Key Differences Between a Website and Web App

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For many people, the term website is synonymous with every URL that they’ve ever visited. They’re under the impression that anything entered into the address bar of their favorite browser will result in visiting the desired website.

[tweetthis]Not every URL you visit can be classified as a website.[/tweetthis]

The thing is, not every URL that you visit can actually be classified as a website. Some of them are more accurately referred to as web applications. It sounds like we might be dealing with a case of semantics, but we’re not. While the terminology may not make much difference to the end user, it definitely makes a difference to your business in terms of understanding your requirements, planning for the future, and communicating with potential web development agencies.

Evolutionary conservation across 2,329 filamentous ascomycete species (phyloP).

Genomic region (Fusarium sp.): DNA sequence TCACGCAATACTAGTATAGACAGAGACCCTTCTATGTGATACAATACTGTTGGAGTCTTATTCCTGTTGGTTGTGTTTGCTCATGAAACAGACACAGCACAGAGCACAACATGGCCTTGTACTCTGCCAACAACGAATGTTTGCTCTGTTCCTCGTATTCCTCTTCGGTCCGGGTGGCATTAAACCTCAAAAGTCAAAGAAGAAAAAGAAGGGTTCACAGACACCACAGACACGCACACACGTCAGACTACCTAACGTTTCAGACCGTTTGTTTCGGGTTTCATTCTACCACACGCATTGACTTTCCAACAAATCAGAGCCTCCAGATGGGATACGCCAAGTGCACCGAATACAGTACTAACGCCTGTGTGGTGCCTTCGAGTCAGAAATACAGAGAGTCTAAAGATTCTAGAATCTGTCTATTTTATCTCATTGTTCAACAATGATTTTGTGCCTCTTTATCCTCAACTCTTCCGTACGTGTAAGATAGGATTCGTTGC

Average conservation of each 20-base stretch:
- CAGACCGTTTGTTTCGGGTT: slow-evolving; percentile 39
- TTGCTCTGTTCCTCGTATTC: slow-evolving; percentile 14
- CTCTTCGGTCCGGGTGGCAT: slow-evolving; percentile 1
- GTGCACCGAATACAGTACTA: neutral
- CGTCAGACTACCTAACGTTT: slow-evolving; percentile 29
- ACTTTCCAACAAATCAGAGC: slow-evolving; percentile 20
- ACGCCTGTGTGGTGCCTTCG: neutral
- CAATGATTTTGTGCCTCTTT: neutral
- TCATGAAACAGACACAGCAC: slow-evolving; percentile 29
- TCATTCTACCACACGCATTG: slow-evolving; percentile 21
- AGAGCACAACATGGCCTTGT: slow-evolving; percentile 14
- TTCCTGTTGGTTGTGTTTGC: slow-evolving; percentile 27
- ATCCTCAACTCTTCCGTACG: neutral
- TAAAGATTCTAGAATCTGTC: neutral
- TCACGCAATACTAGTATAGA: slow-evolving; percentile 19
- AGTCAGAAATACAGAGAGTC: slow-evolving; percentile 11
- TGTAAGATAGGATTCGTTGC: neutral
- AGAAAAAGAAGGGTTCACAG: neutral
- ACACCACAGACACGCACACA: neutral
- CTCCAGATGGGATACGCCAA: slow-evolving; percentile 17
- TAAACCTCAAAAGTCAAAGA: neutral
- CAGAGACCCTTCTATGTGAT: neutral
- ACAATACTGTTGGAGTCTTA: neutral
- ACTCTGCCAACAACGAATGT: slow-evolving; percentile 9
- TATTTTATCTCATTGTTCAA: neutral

In order to help you differentiate between websites and web applications, we’re going to discuss some of the things that set them apart. We’re also going to cover the importance of planning for the long term. While your business might be in need of a website initially, that doesn’t necessarily mean a website is capable of fulfilling your needs down the road.

Bonus: Learn 4 ways your startup can benefit from developing a web application.

Websites vs. Web Applications: What’s the Difference?

The truth of the matter is this: For the end user, there is no difference. I simply type your company’s URL into my browser and think nothing of it. You can call it whatever you want, the only thing that matters to the end user is that your “website” does what it’s supposed to do. End of story.